Who knew that surrounding yourself in technology can sometimes be so toxic?
This is an updated article that was featured in 2016.
The past months I’ve realized I’ve been spending less sleep than usual but it’s not because I am out all night – I was just at home. Then I realized it’s the devices I play with that are somehow making my life unhealthy.
To give you an overview of how my day goes – I work in front of the computer for the better part of the entire week and then using my smartphone with most of my everyday tasks. When I get home, I end up playing a game on my console. Even reading a book has become digital for me, where I’d normally load up books on my tablet instead of reading a physical book.
It made me think that I use these devices too much that’s why I decided that it’s time for a detox. Just like how it applies to your health, detoxing would help eliminate and reconfigure myself to be not dependent on technology.
It can be a difficult process I tell you, but once you’ve done it that uplifting feeling actually made me more productive with my work and social life. Here’s some of the stuff that I did:
I grabbed a real book and started reading. It somehow brought back the feeling of where I can simply concentrate on reading a story without any interruptions. The problem is, when I was reading from a tablet, I always get easily distracted with notifications and other apps since the tablet houses of them. I finished reading five books in that same month. Since tablets have become a distraction, I got myself a Kindle so I can still read a book without being distracted by other apps.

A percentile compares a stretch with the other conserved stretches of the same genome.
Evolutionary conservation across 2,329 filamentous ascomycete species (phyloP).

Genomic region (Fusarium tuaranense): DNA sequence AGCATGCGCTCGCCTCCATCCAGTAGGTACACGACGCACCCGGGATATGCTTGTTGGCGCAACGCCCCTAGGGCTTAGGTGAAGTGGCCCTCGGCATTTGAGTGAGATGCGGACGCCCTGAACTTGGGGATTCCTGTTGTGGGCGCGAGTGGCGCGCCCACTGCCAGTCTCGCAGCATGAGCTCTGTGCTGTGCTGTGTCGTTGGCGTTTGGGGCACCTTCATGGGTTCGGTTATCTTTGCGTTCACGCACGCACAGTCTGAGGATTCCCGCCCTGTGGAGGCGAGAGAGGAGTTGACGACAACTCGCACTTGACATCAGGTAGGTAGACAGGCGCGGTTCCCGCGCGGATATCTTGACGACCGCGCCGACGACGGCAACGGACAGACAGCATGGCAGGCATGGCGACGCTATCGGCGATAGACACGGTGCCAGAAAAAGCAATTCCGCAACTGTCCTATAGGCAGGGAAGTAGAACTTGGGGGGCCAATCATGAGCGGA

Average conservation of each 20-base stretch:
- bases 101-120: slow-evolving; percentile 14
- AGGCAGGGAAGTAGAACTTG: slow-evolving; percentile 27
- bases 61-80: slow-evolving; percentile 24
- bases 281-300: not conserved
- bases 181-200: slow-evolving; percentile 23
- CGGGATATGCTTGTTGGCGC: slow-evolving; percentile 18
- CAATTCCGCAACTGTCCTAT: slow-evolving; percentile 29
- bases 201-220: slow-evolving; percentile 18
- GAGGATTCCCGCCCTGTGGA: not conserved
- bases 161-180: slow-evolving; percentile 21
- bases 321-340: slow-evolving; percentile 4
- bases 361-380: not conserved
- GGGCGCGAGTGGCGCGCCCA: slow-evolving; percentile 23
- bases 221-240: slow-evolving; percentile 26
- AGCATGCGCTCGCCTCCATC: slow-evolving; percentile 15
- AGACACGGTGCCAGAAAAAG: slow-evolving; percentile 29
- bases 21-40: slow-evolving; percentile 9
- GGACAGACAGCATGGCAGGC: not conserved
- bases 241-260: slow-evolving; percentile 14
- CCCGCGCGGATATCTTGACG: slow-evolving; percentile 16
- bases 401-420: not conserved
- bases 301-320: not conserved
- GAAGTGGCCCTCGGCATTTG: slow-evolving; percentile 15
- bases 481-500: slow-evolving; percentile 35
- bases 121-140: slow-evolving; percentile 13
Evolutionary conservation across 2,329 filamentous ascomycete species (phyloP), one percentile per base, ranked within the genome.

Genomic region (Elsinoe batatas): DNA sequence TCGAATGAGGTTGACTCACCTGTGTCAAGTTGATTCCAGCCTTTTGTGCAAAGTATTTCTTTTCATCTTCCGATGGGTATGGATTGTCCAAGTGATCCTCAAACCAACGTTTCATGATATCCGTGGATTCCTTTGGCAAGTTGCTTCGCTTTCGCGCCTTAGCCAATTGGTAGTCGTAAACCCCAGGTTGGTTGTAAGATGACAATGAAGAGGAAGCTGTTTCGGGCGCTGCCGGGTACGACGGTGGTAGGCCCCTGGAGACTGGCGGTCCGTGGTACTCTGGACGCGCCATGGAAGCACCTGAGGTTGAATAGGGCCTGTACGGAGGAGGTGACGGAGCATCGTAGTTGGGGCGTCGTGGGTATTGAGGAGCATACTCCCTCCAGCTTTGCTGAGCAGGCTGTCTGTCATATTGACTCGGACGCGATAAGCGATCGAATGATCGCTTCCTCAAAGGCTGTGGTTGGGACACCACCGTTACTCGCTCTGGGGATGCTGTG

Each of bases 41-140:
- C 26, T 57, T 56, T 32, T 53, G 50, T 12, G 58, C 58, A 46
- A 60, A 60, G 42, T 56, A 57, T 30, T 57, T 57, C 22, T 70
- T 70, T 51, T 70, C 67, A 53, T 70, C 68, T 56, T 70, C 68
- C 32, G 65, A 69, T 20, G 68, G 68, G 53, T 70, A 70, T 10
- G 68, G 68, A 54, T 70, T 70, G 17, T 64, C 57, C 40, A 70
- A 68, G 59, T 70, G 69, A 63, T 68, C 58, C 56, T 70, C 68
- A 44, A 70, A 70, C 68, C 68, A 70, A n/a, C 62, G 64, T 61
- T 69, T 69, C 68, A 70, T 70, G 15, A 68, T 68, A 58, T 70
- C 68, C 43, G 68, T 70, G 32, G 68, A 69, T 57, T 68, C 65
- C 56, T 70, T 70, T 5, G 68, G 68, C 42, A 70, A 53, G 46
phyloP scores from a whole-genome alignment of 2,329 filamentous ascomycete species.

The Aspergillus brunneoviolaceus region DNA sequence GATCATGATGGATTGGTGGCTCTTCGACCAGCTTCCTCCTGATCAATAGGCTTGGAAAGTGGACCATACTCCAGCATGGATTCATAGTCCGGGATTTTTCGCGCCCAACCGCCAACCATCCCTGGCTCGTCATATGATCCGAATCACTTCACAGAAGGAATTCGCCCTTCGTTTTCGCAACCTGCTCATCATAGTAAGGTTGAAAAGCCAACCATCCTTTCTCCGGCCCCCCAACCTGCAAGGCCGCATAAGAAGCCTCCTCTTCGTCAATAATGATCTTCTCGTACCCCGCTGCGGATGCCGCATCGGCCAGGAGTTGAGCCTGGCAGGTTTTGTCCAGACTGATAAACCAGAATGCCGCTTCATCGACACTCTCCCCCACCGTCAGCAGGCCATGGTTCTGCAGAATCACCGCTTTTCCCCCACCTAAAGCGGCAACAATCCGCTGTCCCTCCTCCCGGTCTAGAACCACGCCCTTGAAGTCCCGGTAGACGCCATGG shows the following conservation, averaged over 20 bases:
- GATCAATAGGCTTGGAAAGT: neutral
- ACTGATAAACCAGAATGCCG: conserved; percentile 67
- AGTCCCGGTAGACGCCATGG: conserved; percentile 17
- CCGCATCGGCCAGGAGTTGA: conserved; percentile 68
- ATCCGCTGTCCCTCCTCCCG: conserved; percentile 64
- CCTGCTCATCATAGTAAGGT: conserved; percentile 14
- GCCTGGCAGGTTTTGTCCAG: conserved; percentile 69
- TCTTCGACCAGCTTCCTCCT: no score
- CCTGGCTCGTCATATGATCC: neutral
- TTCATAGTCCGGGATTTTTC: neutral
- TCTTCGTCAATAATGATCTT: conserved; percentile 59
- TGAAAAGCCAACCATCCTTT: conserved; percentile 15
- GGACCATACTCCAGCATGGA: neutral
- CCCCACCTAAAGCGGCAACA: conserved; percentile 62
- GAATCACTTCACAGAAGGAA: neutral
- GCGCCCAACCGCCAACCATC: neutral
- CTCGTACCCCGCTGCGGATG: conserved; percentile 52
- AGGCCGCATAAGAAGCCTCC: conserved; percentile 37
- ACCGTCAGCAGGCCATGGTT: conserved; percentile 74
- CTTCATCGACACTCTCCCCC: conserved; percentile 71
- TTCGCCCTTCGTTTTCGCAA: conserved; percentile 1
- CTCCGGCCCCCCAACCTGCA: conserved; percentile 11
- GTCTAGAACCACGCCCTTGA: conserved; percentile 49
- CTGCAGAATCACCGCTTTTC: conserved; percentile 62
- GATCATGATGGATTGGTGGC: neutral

Since I place my smartphone next to me before I go to sleep, sometimes I wake up in the middle of the night seeing notifications and then I end up using the other apps without realizing that I am already awake. I use an iPhone, and iOS’s current Do Not Disturb setting is a blessing and I wondered why I never used it before. Once turned on it will just restrict notifications to call and messages depending on your setting. Even at night when you open the smartphone to check the time, you’ll still see a dim display with just the time – no other notifications in bright light that might distract your sleep.
iOS and Android devices now include a wellbeing app that lets you see how much you’re using each app. A quick overview of this gives you an idea how much time you’re spending on it – from there you should know if you actually need to cut back on your smartphone usage.
There is now a habit in the office where everyone uses instant messaging to relay some small talk – but this has somehow confined us in our cubicles. We still talk, but that only happens now in the virtual world. So instead of sending messages, I stood up and walked to my co-worker’s desk to talk. She was surprised at first, but somehow she understood that talking in person is still the best practice.
I went on holiday a few months back and while exploring the place I realized that half of the time all I did was take images and selfies (sorry) without even experiencing the place. So I slowly placed my devices back in my bag and took some time to appreciate the place where I was in. I tell you, it can be very relaxing.
This one might be a little hard to do, especially if you’re used to it. I’ve tried quitting social media, but since my work still deals with it and I realized I can’t really quit it, I tried using it less and less. It’s a simple move, but it can be very therapeutic.
Those simple steps somehow made me sleep better at night and wake up refreshed in the morning. Even my productivity while working has somehow improved.
So I suggest you give it a try. It doesn’t require you pay or commit anything – it’s a simple decluttering of the digital lifestyle. Believe me, you’ll feel better after.